Evidence from the Birthplace in England Research Programme supported a policy of offering low risk women a choice of birth setting, but a number of unanswered questions remained.
This project aimed to provide further evidence to support the development and delivery of maternity services and inform women s choice of birth setting: specifically, to explore maternal and organisational factors associated with intervention, transfer and other outcomes in each birth setting in low risk and higher risk women.
Five component studies using secondary analysis of the Birthplace prospective cohort study (studies 2 5) and ecological analysis of unit/NHS trust-level data (studies 1 and 5).
Obstetric units (OUs), alongside midwifery units (AMUs), freestanding midwifery units (FMUs) and planned home births in England.
Studies 1 4 focused on low risk women with term pregnancies planning vaginal birth in 43 AMUs (n = 16,573), in 53 FMUs (n = 11,210), at home in 147 NHS trusts (n = 16,632) and in a stratified, random sample of 36 OUs (n = 19,379) in 2008 10. Study 5 focused on women with pre-existing medical and obstetric risk factors ( higher risk women).
Main outcome measures
Interventions (instrumental delivery, intrapartum caesarean section), a measure of low intervention ( normal birth ), a measure of spontaneous vaginal birth without complications ( straightforward birth ), transfer during labour and a composite measure of adverse perinatal outcome ( intrapartum-related mortality and morbidity or neonatal admission within 48 hours for > 48 hours). In studies 1 and 3, rates of intervention/maternal outcome and transfer were adjusted for maternal characteristics.
We used (a) funnel plots to explore variation in rates of intervention/maternal outcome and transfer between units/trusts, (b) simple, weighted linear regression to evaluate associations between unit/trust characteristics and rates of intervention/maternal outcome and transfer, (c) multivariable Poisson regression to evaluate associations between planned place of birth, maternal characteristics and study outcomes, and (d) logistic regression to investigate associations between time of day/day of the week and study outcomes.
Study 1 unit-/trust-level variations in rates of interventions, transfer and maternal outcomes were not explained by differences in maternal characteristics. The magnitude of identified associations between unit/trust characteristics and intervention, transfer and outcome rates was generally small, but some aspects of configuration were associated with rates of transfer and intervention. Study 2 low risk women planning non-OU birth had a reduced risk of intervention irrespective of ethnicity or area deprivation score. In nulliparous women planning non-OU birth the risk of intervention increased with increasing age, but women of all ages planning non-OU birth experienced a reduced risk of intervention. Study 3 parity, maternal age, gestational age and complicating conditions identified at the start of care in labour were independently associated with variation in the risk of transfer in low risk women planning non-OU birth. Transfers did not vary by time of day/day of the week in any meaningful way. The duration of transfer from planned FMU and home births was around 50 60 minutes; transfers for potentially urgent reasons were quicker than transfers for non-urgent reasons. Study 4 the occurrence of some interventions varied by time of the day/day of the week in low risk women planning OU birth. Study 5 higher risk women planning birth in a non-OU setting had fewer risk factors than higher risk women planning OU birth and these risk factors were different. Compared with low risk women planning home birth, higher risk women planning home birth had a significantly increased risk of our composite adverse perinatal outcome measure. However, in higher risk women, the risk of this outcome was lower in planned home births than in planned OU births, even after adjustment for clinical risk factors.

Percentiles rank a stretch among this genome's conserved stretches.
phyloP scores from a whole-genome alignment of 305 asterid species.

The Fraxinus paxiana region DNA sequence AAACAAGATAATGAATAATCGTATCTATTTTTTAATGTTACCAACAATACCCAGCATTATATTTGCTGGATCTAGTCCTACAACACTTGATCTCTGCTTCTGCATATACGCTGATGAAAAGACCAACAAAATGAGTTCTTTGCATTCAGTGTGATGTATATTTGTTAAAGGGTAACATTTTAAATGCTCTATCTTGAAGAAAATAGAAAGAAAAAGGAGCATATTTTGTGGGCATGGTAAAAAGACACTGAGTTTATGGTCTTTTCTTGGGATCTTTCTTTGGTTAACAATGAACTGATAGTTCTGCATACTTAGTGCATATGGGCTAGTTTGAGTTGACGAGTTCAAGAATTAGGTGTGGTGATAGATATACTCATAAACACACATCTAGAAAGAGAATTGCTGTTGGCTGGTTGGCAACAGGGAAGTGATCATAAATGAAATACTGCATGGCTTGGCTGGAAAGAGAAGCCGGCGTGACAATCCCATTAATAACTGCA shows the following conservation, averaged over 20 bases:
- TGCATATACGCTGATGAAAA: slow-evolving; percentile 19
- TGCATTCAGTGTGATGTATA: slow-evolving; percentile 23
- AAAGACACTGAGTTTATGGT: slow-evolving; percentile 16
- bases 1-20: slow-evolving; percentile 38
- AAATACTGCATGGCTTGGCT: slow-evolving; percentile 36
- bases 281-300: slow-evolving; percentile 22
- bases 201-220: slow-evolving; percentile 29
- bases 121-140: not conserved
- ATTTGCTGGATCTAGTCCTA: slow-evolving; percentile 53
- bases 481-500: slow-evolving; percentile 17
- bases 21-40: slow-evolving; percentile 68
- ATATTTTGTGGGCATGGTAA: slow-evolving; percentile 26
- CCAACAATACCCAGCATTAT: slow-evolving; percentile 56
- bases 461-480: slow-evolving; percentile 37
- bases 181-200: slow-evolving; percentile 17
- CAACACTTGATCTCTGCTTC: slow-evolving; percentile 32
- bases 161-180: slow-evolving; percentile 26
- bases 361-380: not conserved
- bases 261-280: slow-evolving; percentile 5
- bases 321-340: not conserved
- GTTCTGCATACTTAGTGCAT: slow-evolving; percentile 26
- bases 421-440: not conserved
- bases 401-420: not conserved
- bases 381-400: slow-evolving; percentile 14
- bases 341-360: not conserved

Expansion in the capacity of non-OU intrapartum care could reduce intervention rates in low risk women, and the benefits of midwifery-led intrapartum care apply to all low risk women irrespective of age, ethnicity or area deprivation score. Intervention rates differ considerably between units, however, for reasons that are not understood. The impact of major changes in the configuration of maternity care on outcomes should be monitored and evaluated. The impact of non-clinical factors, including labour ward practices, staffing and skill mix and women s preferences and expectations, on intervention requires further investigation. All women planning non-OU birth should be informed of their chances of transfer and, in particular, older nulliparous women and those more than 1 week past their due date should be advised of their increased chances of transfer. No change in the guidance on planning place of birth for higher risk women is recommended, but research is required to evaluate the safety of planned AMU birth for women with selected relatively common risk factors.
The National Institute for Health Research Health Services and Delivery Research programme.